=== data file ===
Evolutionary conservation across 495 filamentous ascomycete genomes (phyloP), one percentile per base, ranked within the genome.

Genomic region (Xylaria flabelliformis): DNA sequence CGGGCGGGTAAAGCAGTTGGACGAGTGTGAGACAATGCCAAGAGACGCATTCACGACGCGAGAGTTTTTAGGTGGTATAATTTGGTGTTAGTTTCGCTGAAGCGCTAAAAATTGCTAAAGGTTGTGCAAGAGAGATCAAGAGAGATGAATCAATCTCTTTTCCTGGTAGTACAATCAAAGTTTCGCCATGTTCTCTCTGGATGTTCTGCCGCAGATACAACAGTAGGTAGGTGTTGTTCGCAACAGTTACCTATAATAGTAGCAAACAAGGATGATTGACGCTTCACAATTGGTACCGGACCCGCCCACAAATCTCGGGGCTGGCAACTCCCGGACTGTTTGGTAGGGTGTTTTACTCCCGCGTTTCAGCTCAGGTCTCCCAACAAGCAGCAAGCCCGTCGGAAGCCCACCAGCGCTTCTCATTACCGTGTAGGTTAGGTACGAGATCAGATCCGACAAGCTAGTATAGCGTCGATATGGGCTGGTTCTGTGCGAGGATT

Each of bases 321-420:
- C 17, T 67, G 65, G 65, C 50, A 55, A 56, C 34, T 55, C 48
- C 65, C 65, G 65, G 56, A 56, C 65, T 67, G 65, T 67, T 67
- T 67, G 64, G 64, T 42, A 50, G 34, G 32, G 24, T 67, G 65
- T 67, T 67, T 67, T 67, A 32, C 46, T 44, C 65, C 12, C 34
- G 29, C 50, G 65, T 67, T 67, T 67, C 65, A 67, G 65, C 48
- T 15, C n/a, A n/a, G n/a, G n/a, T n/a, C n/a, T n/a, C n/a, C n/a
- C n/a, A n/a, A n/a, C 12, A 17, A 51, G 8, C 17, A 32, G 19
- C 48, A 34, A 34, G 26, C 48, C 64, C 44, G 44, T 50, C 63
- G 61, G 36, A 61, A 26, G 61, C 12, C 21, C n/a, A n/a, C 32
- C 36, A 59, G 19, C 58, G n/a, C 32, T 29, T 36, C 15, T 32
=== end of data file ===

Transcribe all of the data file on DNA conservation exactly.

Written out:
Evolutionary conservation across 495 filamentous ascomycete genomes (phyloP), one percentile per base, ranked within the genome.

Genomic region (Xylaria flabelliformis): DNA sequence CGGGCGGGTAAAGCAGTTGGACGAGTGTGAGACAATGCCAAGAGACGCATTCACGACGCGAGAGTTTTTAGGTGGTATAATTTGGTGTTAGTTTCGCTGAAGCGCTAAAAATTGCTAAAGGTTGTGCAAGAGAGATCAAGAGAGATGAATCAATCTCTTTTCCTGGTAGTACAATCAAAGTTTCGCCATGTTCTCTCTGGATGTTCTGCCGCAGATACAACAGTAGGTAGGTGTTGTTCGCAACAGTTACCTATAATAGTAGCAAACAAGGATGATTGACGCTTCACAATTGGTACCGGACCCGCCCACAAATCTCGGGGCTGGCAACTCCCGGACTGTTTGGTAGGGTGTTTTACTCCCGCGTTTCAGCTCAGGTCTCCCAACAAGCAGCAAGCCCGTCGGAAGCCCACCAGCGCTTCTCATTACCGTGTAGGTTAGGTACGAGATCAGATCCGACAAGCTAGTATAGCGTCGATATGGGCTGGTTCTGTGCGAGGATT

Each of bases 321-420:
- C 17, T 67, G 65, G 65, C 50, A 55, A 56, C 34, T 55, C 48
- C 65, C 65, G 65, G 56, A 56, C 65, T 67, G 65, T 67, T 67
- T 67, G 64, G 64, T 42, A 50, G 34, G 32, G 24, T 67, G 65
- T 67, T 67, T 67, T 67, A 32, C 46, T 44, C 65, C 12, C 34
- G 29, C 50, G 65, T 67, T 67, T 67, C 65, A 67, G 65, C 48
- T 15, C n/a, A n/a, G n/a, G n/a, T n/a, C n/a, T n/a, C n/a, C n/a
- C n/a, A n/a, A n/a, C 12, A 17, A 51, G 8, C 17, A 32, G 19
- C 48, A 34, A 34, G 26, C 48, C 64, C 44, G 44, T 50, C 63
- G 61, G 36, A 61, A 26, G 61, C 12, C 21, C n/a, A n/a, C 32
- C 36, A 59, G 19, C 58, G n/a, C 32, T 29, T 36, C 15, T 32